`Media travelling downhill'

GULF DREAMS Anita Pratap is doing her bit to create awareness about women's rights

GULF DREAMS Anita Pratap is doing her bit to create awareness about women's rights   | Photo Credit: Photo: mahesh harilal

Anita Pratap talks about the changes in Saudi Arabia, and the media in general, in a tete-a-tete with LEELA MENON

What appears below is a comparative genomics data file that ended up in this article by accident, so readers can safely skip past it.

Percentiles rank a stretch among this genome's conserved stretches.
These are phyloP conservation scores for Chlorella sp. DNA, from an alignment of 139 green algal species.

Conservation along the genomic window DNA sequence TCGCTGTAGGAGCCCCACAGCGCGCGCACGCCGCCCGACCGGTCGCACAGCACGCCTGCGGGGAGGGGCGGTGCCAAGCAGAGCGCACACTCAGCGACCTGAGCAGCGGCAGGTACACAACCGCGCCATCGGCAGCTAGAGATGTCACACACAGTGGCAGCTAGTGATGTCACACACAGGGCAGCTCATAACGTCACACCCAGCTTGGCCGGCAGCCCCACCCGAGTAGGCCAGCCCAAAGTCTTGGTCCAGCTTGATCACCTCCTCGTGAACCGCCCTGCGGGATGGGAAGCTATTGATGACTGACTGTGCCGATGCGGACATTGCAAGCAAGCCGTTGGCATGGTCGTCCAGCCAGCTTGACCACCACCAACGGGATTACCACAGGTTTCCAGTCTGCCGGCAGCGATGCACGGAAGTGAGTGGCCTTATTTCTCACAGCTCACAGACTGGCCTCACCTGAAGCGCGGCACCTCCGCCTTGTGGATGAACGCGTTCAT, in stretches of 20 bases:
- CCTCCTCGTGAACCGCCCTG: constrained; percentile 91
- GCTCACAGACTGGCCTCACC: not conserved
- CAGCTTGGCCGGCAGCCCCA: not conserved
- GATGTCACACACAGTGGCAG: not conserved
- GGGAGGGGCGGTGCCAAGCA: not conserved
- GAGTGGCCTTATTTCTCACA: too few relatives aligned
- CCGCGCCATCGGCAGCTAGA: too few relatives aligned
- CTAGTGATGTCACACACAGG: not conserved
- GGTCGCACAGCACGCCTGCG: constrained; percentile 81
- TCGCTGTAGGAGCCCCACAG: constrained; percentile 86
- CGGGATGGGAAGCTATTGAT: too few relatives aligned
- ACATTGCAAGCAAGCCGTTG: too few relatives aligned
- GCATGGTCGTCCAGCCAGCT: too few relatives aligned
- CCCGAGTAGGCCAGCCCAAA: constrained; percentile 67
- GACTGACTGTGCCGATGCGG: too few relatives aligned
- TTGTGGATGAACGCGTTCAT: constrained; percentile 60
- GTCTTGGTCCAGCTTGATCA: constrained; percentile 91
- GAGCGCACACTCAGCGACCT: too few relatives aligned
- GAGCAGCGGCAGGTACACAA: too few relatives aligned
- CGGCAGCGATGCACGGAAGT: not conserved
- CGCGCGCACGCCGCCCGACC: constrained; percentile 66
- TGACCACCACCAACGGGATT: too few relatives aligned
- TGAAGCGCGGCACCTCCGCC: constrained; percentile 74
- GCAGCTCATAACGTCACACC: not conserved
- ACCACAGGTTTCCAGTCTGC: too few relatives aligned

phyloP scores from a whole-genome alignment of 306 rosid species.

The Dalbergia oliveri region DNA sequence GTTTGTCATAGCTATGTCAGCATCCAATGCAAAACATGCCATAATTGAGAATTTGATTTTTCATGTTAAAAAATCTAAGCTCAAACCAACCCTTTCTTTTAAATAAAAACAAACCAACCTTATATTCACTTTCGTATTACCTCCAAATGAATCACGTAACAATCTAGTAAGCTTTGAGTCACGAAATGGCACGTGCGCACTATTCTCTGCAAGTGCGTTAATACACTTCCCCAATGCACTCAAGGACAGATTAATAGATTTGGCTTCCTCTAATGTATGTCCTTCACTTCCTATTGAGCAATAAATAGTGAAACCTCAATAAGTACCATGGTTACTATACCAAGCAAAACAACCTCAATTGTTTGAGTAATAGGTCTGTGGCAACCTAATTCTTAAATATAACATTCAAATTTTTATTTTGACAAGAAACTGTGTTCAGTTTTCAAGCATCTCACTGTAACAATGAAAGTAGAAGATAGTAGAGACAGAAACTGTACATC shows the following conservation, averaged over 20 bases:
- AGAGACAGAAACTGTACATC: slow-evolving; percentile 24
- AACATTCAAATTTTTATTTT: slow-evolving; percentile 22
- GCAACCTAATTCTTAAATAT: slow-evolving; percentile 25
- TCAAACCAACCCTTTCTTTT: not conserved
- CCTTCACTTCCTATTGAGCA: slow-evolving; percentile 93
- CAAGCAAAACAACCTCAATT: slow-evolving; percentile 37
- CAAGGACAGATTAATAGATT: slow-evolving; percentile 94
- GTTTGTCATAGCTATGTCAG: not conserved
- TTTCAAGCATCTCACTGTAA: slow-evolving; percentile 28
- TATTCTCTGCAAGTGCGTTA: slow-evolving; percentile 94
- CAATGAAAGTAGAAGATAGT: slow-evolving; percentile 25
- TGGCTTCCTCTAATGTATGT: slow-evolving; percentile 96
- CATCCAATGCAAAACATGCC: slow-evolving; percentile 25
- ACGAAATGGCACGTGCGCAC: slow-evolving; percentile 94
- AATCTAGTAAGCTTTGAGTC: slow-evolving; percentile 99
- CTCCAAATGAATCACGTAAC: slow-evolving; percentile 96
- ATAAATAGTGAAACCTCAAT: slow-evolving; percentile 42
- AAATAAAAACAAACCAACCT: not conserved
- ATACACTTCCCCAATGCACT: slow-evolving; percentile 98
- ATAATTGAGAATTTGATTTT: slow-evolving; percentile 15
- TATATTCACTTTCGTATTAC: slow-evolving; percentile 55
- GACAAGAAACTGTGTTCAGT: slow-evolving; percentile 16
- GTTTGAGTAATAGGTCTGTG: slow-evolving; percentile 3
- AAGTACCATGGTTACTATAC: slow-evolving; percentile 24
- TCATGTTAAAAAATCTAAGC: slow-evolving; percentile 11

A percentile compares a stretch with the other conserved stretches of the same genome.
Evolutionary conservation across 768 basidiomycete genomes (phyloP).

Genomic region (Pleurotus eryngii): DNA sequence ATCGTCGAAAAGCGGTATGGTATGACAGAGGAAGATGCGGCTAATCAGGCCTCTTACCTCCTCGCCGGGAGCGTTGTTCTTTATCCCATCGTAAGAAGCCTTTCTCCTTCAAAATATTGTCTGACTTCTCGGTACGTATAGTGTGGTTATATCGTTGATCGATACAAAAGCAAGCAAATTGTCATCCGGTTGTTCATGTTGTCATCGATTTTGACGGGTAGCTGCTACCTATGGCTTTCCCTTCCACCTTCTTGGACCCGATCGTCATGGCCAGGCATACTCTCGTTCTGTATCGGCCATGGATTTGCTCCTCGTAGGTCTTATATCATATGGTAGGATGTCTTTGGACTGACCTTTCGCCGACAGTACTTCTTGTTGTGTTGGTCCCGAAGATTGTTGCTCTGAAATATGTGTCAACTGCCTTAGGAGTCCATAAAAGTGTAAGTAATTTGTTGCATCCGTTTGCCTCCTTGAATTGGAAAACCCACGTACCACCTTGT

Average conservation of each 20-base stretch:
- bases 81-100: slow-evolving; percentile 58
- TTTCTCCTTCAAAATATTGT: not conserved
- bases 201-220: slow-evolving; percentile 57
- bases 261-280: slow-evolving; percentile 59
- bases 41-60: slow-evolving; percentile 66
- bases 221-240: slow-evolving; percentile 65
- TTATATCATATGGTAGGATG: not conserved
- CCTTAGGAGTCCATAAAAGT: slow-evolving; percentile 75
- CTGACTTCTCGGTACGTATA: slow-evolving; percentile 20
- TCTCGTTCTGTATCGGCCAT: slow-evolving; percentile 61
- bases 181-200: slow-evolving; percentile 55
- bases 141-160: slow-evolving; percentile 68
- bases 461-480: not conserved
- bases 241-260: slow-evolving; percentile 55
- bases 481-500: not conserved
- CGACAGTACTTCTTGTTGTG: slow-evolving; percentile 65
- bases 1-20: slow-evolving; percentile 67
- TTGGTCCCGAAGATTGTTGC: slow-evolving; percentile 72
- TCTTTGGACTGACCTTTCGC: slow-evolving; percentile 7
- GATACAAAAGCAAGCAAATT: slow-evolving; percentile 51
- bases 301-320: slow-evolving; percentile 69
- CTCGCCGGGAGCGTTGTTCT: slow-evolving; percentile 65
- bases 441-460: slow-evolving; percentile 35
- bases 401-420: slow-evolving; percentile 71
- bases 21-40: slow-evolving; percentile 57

Anita Pratap, the illustrious journalist and author, is now into transforming the media scene in Saudi Arabia where her Norwegian husband, Arne Walther is the Secretary General of the International Energy Forum, which is a consortium of 64 countries. She currently writes columns in the Saudi Gazette and has been instrumental in introducing media reforms in Saudi Arabia. She has managed to generate awareness about women's right to education and job because, according to her, the present regime is receptive to changes. "Earlier women could not even open a bank account, they could not travel alone without a male escort or conduct business. The new King Abdulla is a man of the people who encourages liberal values and has even stopped the custom of kissing the Royal Hand. He tells them to do it to their parents. He is against corruption, red tape et al". This is a great stride forward, according to Anita as. Saudi Arabia is a patriarchal culture, with tribal feudal values. "I talk to the women, to the South Asia community and I also give career counselling to students and women". Anitha Pratap was Anitha Simon when she started journalism in Delhi in 1979. Today, she is a respected voice in international media. On a recent trip to Kochi where her parents live, she aired her views to The Hindu Metro Plus, on several issues. Q: You were the first Indian woman to become a TV journalist with the CNN. Do you think the TV scenario has changed? A: The scenario is completely different. I was taken by CNN because I was a good reporter. I was trained by CNN in Atlanta, given voice training, and taught how to report on camera. I was the South Asia bureau chief and was also the manager of the bureau, which involved management and finance for which I was given three weeks training in Bangkok. I covered the entire South Asia." Now high profile journalists are indulging in high drama. There is a clear invasion of privacy, especially in reporting tragedies and it is dehumanising and desensitising people as well as the subject. Everything is spectacle for the media now. They are degrading news. I also feel that they exert undue pressure on the Government as in a kidnap or hijack, continuously tracking it and asking what steps have been taken every few minutes, creating what is called the CNN effect. This forces governments to take short cuts and it can be dangerous. You cannot rush a commando operation and government has to ensure secrecy, which the media does not seem to understand. Pressure is needed in cases of corruption but not in kidnap or a hijack Q: You were the first woman reporter to report from the war scene and break or dissolve the taboo on women journalists to go into dangerous realms by covering the LTTE war and interviewing Tamil Tiger Prabhakaran. A: Yes, I was adventurous; I sensed a story and pursued it with courage. When I was with CNN I reported from Taliban-controlled Afghanistan, wearing a purdah. Now women are into all sorts of reporting. Q: Do you think that there is erosion in media ethics? A: Media has no ethics now. The quality of journalism has deteriorated. Media is even part of the economic reforms now, with media telling the finance ministry how to make the budget and what should be its focus. It has indeed travelled downhill, without a sense of direction, value or ethics. News has been commodified and they don't seem to realise that news do influence people. Q: What do you say about the demand for voting rights for NRIs? A: Non-Resident Indians are already citizens of the country they migrated to . In the 1970s there was a brain drain because educated people from the upper class could not get good jobs due to the reservation clause and they were forced to seek jobs outside, creating what you call a brain drain. States like Andhra Pradesh, Karnataka and Tamil Nadu had 94 per cent reservation and students could not even get admission in colleges. But NRIs are no more Indian nationals. The only NRIs are in the Gulf region where they are not allowed to become nationals. Other NRIs are foreign nationals of Indian origin. Why should they have voting rights? What do they know about the Indian realities to suggest or influence changes? While their economic contribution is substantial, their political contribution cannot be effective or have any impact. They should not be given voting rights." Anita also feels that the media should promote development which means not just economic development but ecological and people friendly development.

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